Vital Vitamins for Protecting yourself from Alzheimer's Disease and Dementia
(Part 1).

The Vitamin C and E Combination

An article published in the International Journal of Geriatric Psychiatry showed that all Alzheimer's sufferers had low blood plasma concentrations of vitamin C no matter how good their diet was. It also showed and that the lower the concentrations the worse their thinking or cognition was but they were unable to explain why this was. It maybe due to problems with absorption, or the vitamin C is being used up more quickly amongst those suffering with dementia but regardless of the reason they knew it was important.

This study supports the theory that vitamin C is vital in reducing the damage done by free radicals within the body and the brain itself. Vitamin C is a powerful anti-oxidant and coupled with vitamin E the results are even far more impressive (but I will cover that in just a moment).

Researchers have also discovered that vitamin C enhances the effect of medications used to treat dementia allowing the drugs to pass more easily into the brain and therefore have a greater effect. A study published in the Journal of Medicinal Chemistry in 2002 showed that certain drugs were prevented from entering the brain by the blood-brain barrier (a control filter that prevents harmful materials entering the brain and central nervous system) but with the addition of vitamin C this filtering mechanism was overcome.

As well as being a powerful anti-oxidant and removing free radicals from the body, vitamin C is also involved in over 300 hundred metabolic processes that are vital for health. Some of these processes are extremely important in the prevention of dementia and Alzheimer's. For example, vitamin C lowers your level of bad cholesterol whilst raising your level of good cholesterol, helps your body detox heavy metals, helps in the metabolisms of carbohydrates, lowers blood pressure and reduces atherosclerosis or hardening of the arteries.

So, regardless of how good your diet is a supplementation of vitamin C may prove very beneficial. If you are going to try a supplement you may as well add vitamin E to – you'll be glad that you did (as I will show you now)...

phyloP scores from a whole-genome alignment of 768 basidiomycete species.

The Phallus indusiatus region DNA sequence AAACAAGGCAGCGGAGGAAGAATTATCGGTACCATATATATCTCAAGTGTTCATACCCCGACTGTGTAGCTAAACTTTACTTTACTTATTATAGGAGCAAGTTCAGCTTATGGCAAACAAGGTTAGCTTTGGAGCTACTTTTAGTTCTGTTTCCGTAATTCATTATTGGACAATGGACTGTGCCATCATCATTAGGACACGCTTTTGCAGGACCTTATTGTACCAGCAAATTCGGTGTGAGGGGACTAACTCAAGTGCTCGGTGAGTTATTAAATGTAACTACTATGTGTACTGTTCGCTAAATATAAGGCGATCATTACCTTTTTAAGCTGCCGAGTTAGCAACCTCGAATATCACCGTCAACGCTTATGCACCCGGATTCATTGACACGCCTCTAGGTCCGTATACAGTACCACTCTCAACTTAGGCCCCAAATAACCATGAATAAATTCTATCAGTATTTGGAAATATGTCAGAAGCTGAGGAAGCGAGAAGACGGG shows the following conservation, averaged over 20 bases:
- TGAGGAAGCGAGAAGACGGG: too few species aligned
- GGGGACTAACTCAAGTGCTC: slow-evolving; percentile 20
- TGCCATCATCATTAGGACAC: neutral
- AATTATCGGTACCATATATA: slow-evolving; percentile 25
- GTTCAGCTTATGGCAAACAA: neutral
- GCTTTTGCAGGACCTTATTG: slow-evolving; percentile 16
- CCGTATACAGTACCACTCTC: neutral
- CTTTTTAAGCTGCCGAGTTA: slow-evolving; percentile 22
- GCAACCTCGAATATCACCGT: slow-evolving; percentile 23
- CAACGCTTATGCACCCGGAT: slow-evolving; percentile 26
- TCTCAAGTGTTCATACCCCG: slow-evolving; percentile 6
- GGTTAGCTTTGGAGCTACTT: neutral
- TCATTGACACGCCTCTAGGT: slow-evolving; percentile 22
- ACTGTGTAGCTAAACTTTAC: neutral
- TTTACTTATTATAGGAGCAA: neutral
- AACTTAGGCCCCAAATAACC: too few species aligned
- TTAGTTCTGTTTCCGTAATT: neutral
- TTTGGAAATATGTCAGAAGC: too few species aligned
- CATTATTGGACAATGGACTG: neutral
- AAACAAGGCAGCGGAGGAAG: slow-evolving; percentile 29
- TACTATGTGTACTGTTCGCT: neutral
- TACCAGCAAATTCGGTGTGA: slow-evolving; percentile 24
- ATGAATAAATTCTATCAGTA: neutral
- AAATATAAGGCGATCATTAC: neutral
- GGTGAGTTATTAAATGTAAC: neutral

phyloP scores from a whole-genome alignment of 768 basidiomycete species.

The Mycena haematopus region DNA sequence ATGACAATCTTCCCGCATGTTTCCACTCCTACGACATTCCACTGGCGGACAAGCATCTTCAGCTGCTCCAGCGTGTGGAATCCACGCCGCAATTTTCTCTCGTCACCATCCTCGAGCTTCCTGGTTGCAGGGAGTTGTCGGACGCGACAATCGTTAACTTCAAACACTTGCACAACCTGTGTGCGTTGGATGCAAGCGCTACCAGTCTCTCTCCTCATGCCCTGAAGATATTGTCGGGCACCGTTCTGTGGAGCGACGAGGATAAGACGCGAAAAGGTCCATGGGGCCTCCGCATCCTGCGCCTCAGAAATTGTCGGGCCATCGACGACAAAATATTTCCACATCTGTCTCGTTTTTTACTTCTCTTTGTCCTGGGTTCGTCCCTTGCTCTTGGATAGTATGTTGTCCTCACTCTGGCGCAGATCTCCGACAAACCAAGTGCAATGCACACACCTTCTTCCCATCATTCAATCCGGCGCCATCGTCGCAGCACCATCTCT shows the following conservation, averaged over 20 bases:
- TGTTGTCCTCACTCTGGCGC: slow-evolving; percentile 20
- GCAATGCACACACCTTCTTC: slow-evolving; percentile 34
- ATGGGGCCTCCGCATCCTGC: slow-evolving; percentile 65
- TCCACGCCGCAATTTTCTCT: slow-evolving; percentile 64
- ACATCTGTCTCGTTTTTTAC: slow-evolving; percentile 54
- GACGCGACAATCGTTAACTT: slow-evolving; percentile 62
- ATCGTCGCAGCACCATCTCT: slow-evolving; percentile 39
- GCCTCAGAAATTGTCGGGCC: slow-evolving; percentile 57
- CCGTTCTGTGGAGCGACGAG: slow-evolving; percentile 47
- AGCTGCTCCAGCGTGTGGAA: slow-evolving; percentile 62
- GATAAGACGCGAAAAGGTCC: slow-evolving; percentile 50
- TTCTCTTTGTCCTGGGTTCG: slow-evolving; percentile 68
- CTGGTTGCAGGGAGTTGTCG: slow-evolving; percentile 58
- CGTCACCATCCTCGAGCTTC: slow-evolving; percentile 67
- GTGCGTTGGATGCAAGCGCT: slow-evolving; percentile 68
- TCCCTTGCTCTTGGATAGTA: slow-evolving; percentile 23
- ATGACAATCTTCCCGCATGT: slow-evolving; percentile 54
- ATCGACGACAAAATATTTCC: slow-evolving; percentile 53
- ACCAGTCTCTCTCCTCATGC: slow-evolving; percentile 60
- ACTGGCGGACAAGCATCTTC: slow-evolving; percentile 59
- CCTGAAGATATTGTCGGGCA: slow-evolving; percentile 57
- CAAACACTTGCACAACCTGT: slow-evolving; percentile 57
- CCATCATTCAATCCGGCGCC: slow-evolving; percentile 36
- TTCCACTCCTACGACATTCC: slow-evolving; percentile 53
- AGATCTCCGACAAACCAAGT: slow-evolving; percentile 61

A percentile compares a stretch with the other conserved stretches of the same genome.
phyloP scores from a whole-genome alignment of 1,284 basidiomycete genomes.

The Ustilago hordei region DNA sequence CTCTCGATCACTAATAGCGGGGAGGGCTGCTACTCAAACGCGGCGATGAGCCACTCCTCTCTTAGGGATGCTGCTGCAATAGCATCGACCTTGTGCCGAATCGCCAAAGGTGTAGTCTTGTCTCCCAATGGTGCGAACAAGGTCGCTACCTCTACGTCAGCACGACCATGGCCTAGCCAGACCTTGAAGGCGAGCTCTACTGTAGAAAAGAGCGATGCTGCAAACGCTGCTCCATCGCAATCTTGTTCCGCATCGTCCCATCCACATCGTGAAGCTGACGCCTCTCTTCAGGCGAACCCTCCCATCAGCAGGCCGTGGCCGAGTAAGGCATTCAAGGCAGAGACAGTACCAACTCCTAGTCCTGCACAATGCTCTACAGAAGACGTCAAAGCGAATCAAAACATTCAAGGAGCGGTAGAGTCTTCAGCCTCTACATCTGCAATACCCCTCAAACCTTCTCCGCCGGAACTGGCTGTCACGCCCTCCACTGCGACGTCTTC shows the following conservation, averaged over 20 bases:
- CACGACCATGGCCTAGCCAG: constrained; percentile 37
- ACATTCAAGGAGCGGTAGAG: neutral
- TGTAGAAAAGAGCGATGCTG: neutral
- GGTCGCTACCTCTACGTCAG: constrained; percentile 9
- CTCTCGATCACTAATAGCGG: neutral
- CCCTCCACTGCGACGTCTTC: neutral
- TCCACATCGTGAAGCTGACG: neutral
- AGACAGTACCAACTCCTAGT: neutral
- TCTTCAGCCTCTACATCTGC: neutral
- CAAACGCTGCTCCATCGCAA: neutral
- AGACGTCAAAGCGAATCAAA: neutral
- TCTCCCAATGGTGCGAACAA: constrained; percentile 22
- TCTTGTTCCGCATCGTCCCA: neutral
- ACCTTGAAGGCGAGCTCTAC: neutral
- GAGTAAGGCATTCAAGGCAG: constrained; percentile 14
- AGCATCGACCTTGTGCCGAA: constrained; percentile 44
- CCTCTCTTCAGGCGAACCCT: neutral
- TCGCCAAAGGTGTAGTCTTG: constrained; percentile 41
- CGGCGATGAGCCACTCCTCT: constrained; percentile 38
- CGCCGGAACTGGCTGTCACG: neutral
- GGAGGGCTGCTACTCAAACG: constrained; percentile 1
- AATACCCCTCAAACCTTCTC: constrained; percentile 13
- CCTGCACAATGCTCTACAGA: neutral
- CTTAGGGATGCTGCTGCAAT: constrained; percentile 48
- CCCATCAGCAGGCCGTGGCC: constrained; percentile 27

A study in the American Journal of Clinical Nutrition showed that vitamin E intake was inversely proportional to the incidence of Alzheimer's disease – i.e. the more you took the less likely you were to suffer from the condition. The study also showed that increased levels of vitamin E could reverse the symptoms of Alzheimer's.

Vitamin E also acts as a powerful antioxidant by neutralizing free radicals in the body that cause tissue and cell damage. As well as this vitamin E also contributes to a healthy circulatory system and aids in proper blood clotting and may decrease the risk of Coronary Artery Disease (CAD) by slowing the development of atherosclerosis.
It therefore makes sense to take a supplement of vitamins C and E – but it makes even more sense to take them together! In fact, a study in 2006 by the Johns Hopkins University showed that those who took a combination of vitamin C and E supplements over a six-year period had a significantly lower risk of developing Alzheimer's.

Look out for my future articles or grab your copy of The Alzheimer’s Alternative for more information on supplements that are beneficial in the fight against and the protection from Alzheimer’s.

Author's Bio: 

Dr. Steffan H. Abel D.C. has been involved in Chiropractic and healthcare research for over 20 years. He has run his own successful practice in the north of England for the last 19 years. During which time he has treated over 10,000 patients and given over 100,000 treatments. He has lectured and taught extensively in both Europe and America to students, chiropractors and medical doctors.

He has studied Hypnotherapy, N.L.P. and qualified as a Life Coach. He has also studied various Chiropractic-based treatments (gaining a M.Sc. in post graduate Clinical Chiropractic in 2003) as well as energy therapies such as Seichem and Reiki. In 2001 he became a Fellow of the College of Chiropractors and a Fellow of the Association of Osteomyology and in 2007 became a Fellow of the European Academy of Chiropractic.

In his spare time he spends between 15 and 25 hours per week researching all areas of “alternative” and allopathic healthcare in order to bring the best advice to his patients through his practice and writing and has just finished his latest book The Alzheimer's Alternative ( When not working he is to be found enjoying life with Sue, his partner, – whom he loves tremendously!